The premise of Seth Rozin’s new play sounds like the set-up to a joke: “Three Christs walk into a psychiatrist’s office…” At the outset of the play, that’s exactly what it is. But Rozin, who is directing the world premiere of his new play, promises that “The Three Christs of Manhattan” takes some more serious turns as the evening progresses.
“It’s a comedy, first and foremost,” Rozin says. “But it evolves from feeling somewhat like an ‘SNL’ sketch into a more provocative comedy of ideas by the end.”
In “The Three Christs of Manhattan,” which opens tonight, a neurotic, atheist Jewish psychiatrist is visited by three patients, each of whom believe they’re Jesus Christ. The first is a traditional robe-and-sandal-clad Jesus preaching kindness and forgiveness. The second is a dreadlocked African-American activist Christ. The third Rozin prefers to keep secret, but is related more directly to modern attitudes.
The play will wrap up a full season of world premieres for InterAct Theatre Company. It also brings to a close an “unintentional trilogy” for Rozin, InterAct’s producing artistic director, who has penned three plays confronting faith and religion over the last 18 years. First came “Missing Link” in 2002, about parents dealing with the loss of a child in a plane crash; that was followed by another punchline-ready title, “Two Jews Walk Into a War…,” in 2009.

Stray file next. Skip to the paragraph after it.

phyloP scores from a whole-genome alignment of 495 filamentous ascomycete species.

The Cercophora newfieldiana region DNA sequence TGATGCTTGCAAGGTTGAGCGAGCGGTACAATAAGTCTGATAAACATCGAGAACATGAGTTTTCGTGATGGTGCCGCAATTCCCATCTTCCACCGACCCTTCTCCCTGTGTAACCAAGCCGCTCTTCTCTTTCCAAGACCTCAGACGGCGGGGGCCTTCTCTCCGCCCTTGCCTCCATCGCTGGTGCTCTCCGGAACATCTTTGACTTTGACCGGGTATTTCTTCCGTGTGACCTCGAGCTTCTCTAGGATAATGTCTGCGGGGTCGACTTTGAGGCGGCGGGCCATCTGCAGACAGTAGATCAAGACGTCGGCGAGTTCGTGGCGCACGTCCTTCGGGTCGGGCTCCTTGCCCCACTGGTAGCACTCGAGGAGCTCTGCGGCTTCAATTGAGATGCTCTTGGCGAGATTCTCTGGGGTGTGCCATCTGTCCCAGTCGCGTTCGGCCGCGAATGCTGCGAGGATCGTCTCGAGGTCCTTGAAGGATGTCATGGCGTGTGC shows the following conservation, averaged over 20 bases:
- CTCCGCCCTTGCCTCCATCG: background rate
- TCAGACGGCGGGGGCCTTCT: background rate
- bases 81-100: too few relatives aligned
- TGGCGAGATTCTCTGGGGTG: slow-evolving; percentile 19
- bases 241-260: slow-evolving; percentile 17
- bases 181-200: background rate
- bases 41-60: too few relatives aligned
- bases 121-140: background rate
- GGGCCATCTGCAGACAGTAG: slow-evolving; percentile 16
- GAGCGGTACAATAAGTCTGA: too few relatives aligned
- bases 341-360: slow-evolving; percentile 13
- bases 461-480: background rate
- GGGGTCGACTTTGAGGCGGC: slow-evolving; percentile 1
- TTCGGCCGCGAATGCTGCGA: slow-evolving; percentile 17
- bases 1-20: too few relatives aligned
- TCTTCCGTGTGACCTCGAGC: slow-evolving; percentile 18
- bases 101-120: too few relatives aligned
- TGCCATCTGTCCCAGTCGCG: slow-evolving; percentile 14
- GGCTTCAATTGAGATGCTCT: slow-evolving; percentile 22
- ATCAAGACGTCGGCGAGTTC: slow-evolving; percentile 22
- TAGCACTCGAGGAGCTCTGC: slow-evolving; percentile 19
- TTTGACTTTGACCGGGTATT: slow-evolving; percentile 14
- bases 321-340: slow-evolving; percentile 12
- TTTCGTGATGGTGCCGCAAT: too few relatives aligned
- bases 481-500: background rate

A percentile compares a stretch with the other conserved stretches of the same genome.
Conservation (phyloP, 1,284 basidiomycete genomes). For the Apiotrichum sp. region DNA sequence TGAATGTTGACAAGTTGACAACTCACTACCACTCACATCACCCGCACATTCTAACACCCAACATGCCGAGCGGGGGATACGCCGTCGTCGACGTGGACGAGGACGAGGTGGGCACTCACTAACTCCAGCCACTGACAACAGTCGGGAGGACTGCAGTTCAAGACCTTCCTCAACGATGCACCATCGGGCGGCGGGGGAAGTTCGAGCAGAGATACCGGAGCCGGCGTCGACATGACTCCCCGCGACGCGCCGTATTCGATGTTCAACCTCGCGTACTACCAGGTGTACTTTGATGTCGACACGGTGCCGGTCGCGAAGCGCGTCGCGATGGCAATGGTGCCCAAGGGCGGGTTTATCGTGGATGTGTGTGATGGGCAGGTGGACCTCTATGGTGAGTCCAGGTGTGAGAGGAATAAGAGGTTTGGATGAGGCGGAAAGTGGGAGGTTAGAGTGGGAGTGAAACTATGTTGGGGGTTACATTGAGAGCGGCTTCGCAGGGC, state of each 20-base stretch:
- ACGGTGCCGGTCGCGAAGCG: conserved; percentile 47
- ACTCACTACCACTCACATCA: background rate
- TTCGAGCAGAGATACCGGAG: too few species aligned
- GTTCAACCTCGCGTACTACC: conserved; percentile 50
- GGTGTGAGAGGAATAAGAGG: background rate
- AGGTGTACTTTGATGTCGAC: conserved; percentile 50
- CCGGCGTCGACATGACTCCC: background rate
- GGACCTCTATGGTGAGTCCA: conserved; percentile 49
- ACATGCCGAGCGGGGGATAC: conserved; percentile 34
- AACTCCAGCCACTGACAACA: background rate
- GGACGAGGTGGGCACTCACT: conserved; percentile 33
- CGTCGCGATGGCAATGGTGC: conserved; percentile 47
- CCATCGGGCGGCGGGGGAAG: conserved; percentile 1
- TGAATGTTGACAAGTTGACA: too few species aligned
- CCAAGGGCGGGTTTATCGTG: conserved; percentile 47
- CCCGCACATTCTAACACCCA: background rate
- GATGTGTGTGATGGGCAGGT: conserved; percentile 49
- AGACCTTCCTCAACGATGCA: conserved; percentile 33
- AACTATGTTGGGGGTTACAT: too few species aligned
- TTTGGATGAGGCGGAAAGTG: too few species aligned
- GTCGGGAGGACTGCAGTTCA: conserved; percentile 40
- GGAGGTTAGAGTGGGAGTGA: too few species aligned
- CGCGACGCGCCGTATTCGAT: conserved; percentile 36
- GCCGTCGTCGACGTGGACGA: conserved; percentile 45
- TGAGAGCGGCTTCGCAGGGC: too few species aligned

“All three plays deal with the relationship of faith to the circumstances that one finds oneself in,” Rozin says. “Most of my plays start with a question and I write the play to try to answer the question. I’m an atheist Jew myself, so I was interested in questions about what would give me faith in something that I didn’t believe in. If someone could actually do a miracle in front of me, do something that absolutely had to be supernatural, would I believe suddenly in that power?”
The production also marks a more permanent ending, in this case InterAct’s 18-year residency at the Adrienne Theatre. The company’s 2015/2016 season will open in the fall at its new home at The Drake. Embarking on this final show on the Adrienne stage, Rozin admits to mixed emotions. “We’re excited for our new home, and it’s hard not to be thinking about everything that’s going to be in some ways better,” he says. “But at the same time, we’ve spent 18 years of our lives here and there are some things that are feeling a little nostalgic. There’s something that tugs on you a little bit.”
‘The Three Christs of Manhattan’
Through June 21
2030 Sansom St.